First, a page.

Some of these are pretty straightforward: someone hurting our kid, our pets, our career. People have snapped over less.
But what about something that isn’t personal? Something that doesn’t directly affect you but is a sore on society? What would make you risk your freedom, and how would you do it?
Lucy Kendall snaps when a child killer walks free. But she doesn’t lash out in a clumsy, unorganized way. She thinks things through, figuring out the best method to do her work AND keep herself out of jail. And even as she figures out the most efficient way for her to end someone’s life, she doesn’t believe she’s a killer.
Her targets are men who have destroyed kids lives and will do it again. Lucy believes with her whole heart sex offenders can’t be cured, and her actions take care of a problem the justice system and society simply can’t–or won’t.
I believe that most if not all of us possess what Swiss psychiatrist Carl Jung called the Shadow Side.
The shadow exists as part of the unconscious mind and is composed of repressed ideas, weaknesses, desires, instincts and shortcomings…These latent dispositions are present in all of us, Jung believed, although people sometimes deny this element of their own psyche and instead project it onto others. SOURCE
This theory was a major influence on developing Lucy Kendall. Although there is tragedy in her past, she is a normal member of society. But her shadow side has seeped through her veneer until it now rules her choices and ultimately, her life.
She’ll have to come to terms with being a killer, her real motives, and answer the ultimate question: now that she has fully engaged her shadow side, is she even capable of not killing?
Does her choice of victim make her exempt? If she’s caught, is she a hero or a villain?
Or does her methodology make her just as evil as the famous serial killers we have such a fascination with?
I don’t have the answers to those questions, but I do know that as I get older, I realize more and more that life is not black and white. Our systems are flawed and need changing, but whether or not there are any good alternatives remains to be seen.
I think any one of us could become a Lucy Kendall if the circumstances are right, and I will further argue that instead of moral code, it’s fear of punishment that keeps most of society in check. Score one for the penal system.
What about you, thriller readers and writers? Is life black and white? Should there be exemptions? And what would it take for you to administer Lucy Kendall Justice? Comment for a chance to win a copy of my new release, ALL GOOD DEEDS!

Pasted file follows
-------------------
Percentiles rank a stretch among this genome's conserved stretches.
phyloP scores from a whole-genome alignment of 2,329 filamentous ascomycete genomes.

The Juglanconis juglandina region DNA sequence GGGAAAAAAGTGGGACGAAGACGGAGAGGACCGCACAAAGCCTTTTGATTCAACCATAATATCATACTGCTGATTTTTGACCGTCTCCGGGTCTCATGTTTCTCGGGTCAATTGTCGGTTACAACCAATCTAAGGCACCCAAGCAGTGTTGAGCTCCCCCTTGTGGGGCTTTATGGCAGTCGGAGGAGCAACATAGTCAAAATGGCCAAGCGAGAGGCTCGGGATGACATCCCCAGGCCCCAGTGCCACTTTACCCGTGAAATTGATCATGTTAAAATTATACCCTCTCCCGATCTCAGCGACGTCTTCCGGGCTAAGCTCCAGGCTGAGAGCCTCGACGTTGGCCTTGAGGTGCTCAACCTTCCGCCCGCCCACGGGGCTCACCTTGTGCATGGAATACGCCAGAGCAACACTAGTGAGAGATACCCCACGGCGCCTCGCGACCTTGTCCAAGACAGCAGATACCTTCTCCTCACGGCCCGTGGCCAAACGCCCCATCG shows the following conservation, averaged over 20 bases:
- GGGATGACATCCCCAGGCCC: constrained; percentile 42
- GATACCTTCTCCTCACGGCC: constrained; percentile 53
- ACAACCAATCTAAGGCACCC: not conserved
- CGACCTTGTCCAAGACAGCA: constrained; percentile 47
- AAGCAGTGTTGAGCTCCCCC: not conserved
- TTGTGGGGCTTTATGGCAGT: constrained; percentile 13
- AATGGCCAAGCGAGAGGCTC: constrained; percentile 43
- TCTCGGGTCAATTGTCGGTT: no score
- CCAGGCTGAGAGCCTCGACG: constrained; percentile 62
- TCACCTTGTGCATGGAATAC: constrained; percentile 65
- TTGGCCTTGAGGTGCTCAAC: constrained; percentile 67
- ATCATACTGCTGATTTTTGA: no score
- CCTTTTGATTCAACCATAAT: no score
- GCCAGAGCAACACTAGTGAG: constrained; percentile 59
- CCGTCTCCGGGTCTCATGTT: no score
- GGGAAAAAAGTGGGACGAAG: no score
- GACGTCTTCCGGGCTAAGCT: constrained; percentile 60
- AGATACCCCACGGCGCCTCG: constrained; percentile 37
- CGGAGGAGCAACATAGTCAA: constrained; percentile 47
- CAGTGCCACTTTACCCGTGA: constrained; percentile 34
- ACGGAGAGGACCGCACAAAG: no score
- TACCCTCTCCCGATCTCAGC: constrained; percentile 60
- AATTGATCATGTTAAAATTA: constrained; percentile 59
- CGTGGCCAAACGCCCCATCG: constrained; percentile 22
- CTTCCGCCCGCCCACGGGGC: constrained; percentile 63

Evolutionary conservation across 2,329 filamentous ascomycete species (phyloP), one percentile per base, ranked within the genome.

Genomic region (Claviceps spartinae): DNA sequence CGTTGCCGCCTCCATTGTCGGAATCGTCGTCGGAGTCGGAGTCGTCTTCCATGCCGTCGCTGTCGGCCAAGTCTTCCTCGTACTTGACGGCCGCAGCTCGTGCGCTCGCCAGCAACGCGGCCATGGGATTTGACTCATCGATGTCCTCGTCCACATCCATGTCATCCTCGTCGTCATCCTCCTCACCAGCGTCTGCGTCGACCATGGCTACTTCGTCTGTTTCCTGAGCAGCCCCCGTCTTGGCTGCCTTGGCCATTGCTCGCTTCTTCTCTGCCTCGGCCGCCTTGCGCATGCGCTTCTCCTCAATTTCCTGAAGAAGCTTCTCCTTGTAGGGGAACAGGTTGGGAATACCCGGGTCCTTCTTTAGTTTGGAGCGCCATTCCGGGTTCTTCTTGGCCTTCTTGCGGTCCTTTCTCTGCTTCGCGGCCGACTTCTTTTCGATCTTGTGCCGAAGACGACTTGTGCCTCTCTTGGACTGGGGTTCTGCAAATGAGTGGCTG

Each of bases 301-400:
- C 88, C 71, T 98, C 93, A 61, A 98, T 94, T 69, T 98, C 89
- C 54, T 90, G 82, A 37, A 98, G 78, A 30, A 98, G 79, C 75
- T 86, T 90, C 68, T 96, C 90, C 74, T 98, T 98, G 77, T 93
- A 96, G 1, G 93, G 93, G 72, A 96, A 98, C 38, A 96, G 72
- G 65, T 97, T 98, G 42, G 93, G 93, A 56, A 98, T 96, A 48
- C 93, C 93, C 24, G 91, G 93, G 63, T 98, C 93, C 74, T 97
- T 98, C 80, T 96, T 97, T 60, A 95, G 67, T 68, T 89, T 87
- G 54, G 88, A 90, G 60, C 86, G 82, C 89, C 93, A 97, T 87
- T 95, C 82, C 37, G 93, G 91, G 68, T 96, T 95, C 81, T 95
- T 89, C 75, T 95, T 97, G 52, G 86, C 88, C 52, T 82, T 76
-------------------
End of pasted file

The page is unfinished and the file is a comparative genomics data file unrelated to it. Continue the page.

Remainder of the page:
Lucy Kendall lived her life in a strange mixture of carefully calculated moves and impulse decisions. Cracking the skull of the man who molested her sister and attacking her was impulse. Spending half her teenage years drinking and acting out were calculated cries for attention from her narcissistic mother followed by impulsive rages at her lack of concern.
The decade spent working in Child Protective Services before becoming a private investigator taught her two truths. One, CPS failed miserably in protecting children. Two, Lucy was more than willing to do it for them, meting out her brand of dark justice in spite of her own fear of death. But Lucy’s crusade is compromised when a self-proclaimed sociopath offers to help—and leaves her no choice but to accept it.
When eight-year old Kailey Richardson is abducted, it sets off a chain of events linked to Justin Beckett, a suspect in a life-changing case in Lucy’s past. The path she’s chosen since dealing with Beckett has been dark and terrifying—but she has no idea just how deep she will go or where the twisted road will take her.
She’s about to find out.
About the Author
Born in Indiana and raised in Iowa, Stacy Green earned degrees in journalism and sociology from Drake University. After a successful advertising career, Stacy became a proud stay-at-home mom to her miracle child. Now a full-time author, Stacy juggles her time between her demanding characters and supportive family. She loves reading, cooking, and the occasional gardening excursion. Stacy lives in Marion, Iowa with her husband Rob, their daughter Grace, and the family’s three obnoxious but lovable canine children.
Thanks for being our guest today, Stacy! You raise some interesting points and questions. Readers: For more information on Stacy Green here are her links.
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Winner Announcement: And the winner of ONCE UPON A CHRISTMAS KISS by Manda Collins is Patti Straight. Congratulations Patti! Please use our contact page to claim your prize and let us know if you prefer an e-book or print on release day. Please include your email and snail mail addy (if you want print).